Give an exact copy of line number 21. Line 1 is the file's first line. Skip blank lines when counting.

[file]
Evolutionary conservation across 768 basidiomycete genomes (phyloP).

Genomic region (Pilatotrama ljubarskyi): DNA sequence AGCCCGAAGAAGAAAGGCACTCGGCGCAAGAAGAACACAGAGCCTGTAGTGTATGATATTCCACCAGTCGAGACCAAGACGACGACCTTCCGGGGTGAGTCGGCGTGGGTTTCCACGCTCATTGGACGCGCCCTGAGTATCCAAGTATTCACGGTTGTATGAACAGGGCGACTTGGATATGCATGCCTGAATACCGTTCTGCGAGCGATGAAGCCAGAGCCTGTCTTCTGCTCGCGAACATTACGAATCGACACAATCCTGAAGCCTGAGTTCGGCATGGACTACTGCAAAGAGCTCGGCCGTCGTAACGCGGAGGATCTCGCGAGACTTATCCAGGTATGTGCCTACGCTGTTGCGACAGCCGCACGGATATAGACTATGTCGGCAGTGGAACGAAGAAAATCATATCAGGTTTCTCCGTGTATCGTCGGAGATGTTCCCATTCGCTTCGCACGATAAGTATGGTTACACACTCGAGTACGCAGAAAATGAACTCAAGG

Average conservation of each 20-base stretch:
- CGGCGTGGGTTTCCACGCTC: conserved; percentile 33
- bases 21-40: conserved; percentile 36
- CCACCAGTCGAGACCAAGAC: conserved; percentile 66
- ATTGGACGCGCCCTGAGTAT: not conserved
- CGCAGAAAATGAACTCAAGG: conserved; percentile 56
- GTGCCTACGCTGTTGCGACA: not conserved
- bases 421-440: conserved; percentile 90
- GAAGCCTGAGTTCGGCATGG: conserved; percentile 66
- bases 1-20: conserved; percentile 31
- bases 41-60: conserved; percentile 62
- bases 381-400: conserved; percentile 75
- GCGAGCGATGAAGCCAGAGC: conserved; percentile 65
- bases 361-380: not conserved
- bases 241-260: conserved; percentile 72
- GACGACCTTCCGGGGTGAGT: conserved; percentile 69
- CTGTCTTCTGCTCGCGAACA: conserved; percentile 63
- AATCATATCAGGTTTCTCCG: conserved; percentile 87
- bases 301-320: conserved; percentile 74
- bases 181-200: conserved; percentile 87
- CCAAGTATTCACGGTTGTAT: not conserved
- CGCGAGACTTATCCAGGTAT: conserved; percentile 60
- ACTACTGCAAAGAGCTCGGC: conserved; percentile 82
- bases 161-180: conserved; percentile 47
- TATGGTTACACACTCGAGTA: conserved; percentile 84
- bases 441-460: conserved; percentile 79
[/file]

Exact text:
- bases 301-320: conserved; percentile 74